Are all your legal bases covered?
Barbara Jamieson is BridalBuyer.com’s law expert. In this article she details all the legal vulnerabilities you may not be aware of and provides actionable steps to tackle them with.
Well, here we are in the second quarter of 2021 already – where has the time gone?
Q2 has brought loads of excitement for us all already – the UK has started easing its lockdown restrictions, meaning many bridal businesses are finally starting to be able to open their doors again.
If the last year has taught us anything as business owners, it’s that your business needs to be covered from a legal perspective. I can’t think of a better time for business owners to really buckle down and make sure that they’re fully protected, so that they can grow and thrive in the best and safest way possible.
One of the most important aspects to think about from a legalities point of view is the vulnerabilities that could be hiding in the tiny cracks of your business. Here’s what you need to be aware of and some actionable steps to add to your to-do list.
Brand protection is paramount for a flourishing business – you wouldn’t want to spend all of your time, energy and money to grow your business for it not to be properly protected, right? Not protecting your brand opens your business up to significant risk. When you weigh the cost of brand protection against the cost of dealing with a brand dispute, it’s a no brainer. This comes down to registering your business’s trademark.
If your business name hasn’t already been trademarked, you could accidentally be infringing on someone else’s mark. If there are trademarked names similar/the same to your business name, particularly within the same industry, you could be forced to rebrand at some stage in the future. It’s a ticking timebomb.
- Check the UK trademark register to find this out ASAP, you can do it here - www.gov.uk/search-for-trademark
- If there aren’t any similar marks, add trademarking to your to-do list. Nothing is stopping someone else coming along and trademarking your business name, and forcing you to spend loads of time (and money) on a rebrand.
Having a website for your business is a brilliant asset. It can essentially act as your ‘shop window’. However, remember, it’s also essential that it’s legally compliant. There are certain things that your website must have, otherwise you’re susceptible to risk, damaged reputation and maybe even fines.
- To go alongside your cookies policy, your website needs to have a cookies banner that users agree to when entering your site. This has to pop up every time someone logs onto your website.
- Another legal document your website should have in place – website terms and conditions. This states the terms users can actually use your website, and protects the copyright in your website content (i.e. stops others pinching it and pretending it is their own!)
Now we know how important contracts are, every solicitor could go on about this until the sun comes up. What are some of the vulnerabilities you could be facing?
- From a base level, simply not having the right contracts in place to fit, cover and protect your business opens you up to loads of risk. Look at your business from a legal perspective and figure out which contracts you need to have in place. Some of the basics - customer terms and conditions and employment contracts.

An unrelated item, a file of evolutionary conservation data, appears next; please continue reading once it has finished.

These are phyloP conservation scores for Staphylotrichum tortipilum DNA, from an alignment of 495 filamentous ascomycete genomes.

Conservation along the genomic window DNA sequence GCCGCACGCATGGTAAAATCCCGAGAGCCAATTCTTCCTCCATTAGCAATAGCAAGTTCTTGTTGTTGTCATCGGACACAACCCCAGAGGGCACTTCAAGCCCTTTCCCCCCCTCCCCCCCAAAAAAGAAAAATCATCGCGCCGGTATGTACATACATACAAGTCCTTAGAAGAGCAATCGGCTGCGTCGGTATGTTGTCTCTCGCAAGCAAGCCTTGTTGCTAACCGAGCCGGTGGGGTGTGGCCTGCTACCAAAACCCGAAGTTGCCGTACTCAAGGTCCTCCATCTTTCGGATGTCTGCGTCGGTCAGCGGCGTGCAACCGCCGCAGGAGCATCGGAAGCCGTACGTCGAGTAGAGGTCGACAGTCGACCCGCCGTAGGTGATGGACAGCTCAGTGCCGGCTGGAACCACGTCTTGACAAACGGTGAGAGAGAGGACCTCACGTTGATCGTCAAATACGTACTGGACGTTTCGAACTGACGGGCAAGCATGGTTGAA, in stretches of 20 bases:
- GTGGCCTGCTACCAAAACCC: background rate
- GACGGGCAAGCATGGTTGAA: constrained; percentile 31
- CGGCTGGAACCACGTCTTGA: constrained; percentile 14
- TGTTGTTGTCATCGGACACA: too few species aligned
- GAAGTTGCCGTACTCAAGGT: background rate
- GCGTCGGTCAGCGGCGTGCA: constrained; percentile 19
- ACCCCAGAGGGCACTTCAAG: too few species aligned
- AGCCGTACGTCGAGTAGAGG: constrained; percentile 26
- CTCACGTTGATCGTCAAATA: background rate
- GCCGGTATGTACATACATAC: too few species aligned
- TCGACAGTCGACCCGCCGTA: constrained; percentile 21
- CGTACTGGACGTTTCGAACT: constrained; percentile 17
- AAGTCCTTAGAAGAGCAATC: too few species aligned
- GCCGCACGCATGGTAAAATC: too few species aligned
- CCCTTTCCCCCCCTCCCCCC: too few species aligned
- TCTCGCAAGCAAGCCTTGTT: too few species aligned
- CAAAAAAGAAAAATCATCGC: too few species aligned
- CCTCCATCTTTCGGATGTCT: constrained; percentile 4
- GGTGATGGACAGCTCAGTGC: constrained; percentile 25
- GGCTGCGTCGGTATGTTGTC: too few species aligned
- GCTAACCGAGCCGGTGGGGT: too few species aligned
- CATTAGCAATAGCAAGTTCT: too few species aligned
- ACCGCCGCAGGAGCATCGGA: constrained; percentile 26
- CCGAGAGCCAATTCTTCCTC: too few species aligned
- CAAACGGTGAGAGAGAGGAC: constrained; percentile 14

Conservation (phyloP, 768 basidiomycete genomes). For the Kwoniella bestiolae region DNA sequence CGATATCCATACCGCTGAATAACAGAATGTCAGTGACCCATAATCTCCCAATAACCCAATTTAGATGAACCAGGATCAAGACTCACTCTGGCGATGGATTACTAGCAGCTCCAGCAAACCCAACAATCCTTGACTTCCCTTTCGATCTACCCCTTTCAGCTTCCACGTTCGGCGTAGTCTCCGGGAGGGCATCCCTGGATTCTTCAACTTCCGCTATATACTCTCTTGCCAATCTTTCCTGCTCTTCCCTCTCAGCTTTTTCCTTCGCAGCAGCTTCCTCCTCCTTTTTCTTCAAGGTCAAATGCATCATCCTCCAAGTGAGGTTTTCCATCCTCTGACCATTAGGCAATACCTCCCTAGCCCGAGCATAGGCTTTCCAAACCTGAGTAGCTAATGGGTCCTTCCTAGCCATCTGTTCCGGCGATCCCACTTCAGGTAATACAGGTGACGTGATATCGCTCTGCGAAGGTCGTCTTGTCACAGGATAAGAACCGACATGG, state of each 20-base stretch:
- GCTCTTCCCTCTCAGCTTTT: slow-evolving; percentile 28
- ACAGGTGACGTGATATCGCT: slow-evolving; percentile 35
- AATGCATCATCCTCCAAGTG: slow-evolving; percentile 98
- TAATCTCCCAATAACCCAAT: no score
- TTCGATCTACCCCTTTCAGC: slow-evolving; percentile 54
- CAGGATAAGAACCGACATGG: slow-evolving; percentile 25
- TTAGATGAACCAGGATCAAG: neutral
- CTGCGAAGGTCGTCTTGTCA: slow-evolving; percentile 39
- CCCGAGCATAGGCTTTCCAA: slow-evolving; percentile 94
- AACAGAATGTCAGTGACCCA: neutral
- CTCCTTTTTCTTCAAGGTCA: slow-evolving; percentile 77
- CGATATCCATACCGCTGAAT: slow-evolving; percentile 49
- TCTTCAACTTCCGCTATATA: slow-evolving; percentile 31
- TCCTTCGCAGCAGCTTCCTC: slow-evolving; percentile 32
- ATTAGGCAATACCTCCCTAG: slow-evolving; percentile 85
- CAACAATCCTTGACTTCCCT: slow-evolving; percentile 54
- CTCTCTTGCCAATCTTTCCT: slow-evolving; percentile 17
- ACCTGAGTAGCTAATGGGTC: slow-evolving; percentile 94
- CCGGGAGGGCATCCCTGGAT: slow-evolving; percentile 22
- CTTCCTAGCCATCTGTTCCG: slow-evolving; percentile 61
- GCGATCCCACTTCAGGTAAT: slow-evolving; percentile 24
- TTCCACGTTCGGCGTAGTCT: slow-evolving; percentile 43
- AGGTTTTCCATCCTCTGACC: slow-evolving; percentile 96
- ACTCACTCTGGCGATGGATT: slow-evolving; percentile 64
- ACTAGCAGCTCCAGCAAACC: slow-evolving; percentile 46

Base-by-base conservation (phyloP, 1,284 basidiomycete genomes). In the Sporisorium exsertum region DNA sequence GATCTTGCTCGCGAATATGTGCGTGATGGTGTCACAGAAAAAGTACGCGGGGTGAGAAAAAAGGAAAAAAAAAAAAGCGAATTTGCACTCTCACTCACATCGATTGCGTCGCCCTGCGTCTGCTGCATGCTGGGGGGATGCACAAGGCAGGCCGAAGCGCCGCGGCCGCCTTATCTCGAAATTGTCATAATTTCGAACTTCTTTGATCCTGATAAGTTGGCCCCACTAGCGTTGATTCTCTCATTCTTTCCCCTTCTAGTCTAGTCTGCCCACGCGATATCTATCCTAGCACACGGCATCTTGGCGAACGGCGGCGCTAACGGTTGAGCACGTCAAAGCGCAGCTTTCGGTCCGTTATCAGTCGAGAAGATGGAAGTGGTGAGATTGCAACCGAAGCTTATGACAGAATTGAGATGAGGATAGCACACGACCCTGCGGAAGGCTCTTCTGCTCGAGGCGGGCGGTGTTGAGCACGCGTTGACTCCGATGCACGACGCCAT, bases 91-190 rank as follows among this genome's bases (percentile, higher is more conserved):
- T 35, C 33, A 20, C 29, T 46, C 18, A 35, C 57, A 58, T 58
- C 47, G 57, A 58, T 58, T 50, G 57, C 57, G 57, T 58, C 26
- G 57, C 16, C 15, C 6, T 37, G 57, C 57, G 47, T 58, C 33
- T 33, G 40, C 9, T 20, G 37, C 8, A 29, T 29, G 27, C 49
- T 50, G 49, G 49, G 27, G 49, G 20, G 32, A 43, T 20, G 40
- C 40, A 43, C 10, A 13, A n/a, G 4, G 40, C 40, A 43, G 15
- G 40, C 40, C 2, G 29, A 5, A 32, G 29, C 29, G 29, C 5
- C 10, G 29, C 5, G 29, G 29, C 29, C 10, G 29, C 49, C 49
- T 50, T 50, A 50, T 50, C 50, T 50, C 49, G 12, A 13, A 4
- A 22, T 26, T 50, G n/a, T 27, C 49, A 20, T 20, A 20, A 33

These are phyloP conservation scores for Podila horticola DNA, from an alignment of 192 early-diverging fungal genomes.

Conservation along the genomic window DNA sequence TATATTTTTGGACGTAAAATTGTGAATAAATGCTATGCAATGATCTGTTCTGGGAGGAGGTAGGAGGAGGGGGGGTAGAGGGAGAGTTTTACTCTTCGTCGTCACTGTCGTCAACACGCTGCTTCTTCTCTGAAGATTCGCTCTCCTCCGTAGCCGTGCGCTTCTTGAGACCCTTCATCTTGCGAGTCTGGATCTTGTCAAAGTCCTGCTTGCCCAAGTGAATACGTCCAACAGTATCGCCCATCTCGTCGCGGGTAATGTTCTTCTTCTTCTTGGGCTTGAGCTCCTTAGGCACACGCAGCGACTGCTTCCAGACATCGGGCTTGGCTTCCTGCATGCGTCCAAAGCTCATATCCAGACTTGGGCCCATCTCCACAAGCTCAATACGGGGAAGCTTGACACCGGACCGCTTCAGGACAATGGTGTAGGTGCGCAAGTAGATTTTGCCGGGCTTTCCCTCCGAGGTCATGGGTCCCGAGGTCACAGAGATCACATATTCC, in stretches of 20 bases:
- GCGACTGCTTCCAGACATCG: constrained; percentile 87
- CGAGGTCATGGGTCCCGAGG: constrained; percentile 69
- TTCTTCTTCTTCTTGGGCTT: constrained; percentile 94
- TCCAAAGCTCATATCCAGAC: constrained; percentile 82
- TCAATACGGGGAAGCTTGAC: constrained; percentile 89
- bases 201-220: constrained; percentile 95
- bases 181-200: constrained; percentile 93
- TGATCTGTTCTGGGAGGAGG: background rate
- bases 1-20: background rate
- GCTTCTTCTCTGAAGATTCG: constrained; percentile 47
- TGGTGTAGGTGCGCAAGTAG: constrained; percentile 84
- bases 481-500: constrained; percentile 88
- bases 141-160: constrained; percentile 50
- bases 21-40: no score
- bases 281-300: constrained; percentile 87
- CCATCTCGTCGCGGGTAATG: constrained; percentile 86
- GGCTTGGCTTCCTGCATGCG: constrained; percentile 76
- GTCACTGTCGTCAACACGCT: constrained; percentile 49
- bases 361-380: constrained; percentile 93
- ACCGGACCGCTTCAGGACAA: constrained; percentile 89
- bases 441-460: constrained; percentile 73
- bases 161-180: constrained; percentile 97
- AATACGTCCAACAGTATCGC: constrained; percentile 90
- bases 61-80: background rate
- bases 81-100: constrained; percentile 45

- We’ve spoken before about the importance of customer T+Cs. These are there to ensure you receive payment, help with refunds (particularly important for bridal boutiques), and limit how much you can be sued in a worst-case scenario.
- Do you have employees? It’s a legal requirement for you to give them a written statement of work the day they begin (aka an employment contract) – if you don’t have these contracts in place, get this drafted and signed swiftly.
Data Protection and GDPR
This is incredibly important, and you need to be aware of your business’s obligations surrounding this. Non-compliance with data protection regulations could land you hefty fines through the door. Here’s what to be aware of:
- Does your business process personal data? Most do, therefore you need to register with the Information Commissioner’s Office (ICO). This is a fee you pay annually. If you don’t do this, you could be fined. If you haven’t done so already, register as soon as you can.
- Do you process large amounts of EU citizens’ personal data? If you do, look into appointing an EU GDPR representative. Add researching and finding out if this is right for you and your business to your tasks.
- A Brexit one had to be here! So, GDPR is an EU law that the UK did comply with. Following Brexit, the UK are waiting for an ‘adequacy decision’ from the EU to recognise the UK as having an adequate data protection regime (I know, boring jargon – it essentially means we’re waiting to see if we meet EU GDPR standards). Keep your eyes peeled for this decision. You may need to make some changes to ensure flow of personal data is lawful, including putting in standard contractual clauses. For the time being, don’t make any changes.
- To make sure you aren’t opening yourself up to any data protection weaknesses or vulnerabilities, add reviewing and updating your data protection policies to your to-do list. Doing this quarterly is a great idea – and remember, you may need to change these following the EU GDPR decision.
Keeping on top of your legal vulnerabilities is extremely important to reduce business risk as you scale and grow. If, after reading this, you feel like you could benefit from some one-to-one advice, please take advantage of our free 15-minute legal advice calls, where you can ask any legal questions relating to your business. You can book a slot here: calendly.com/jamiesonlaw/15min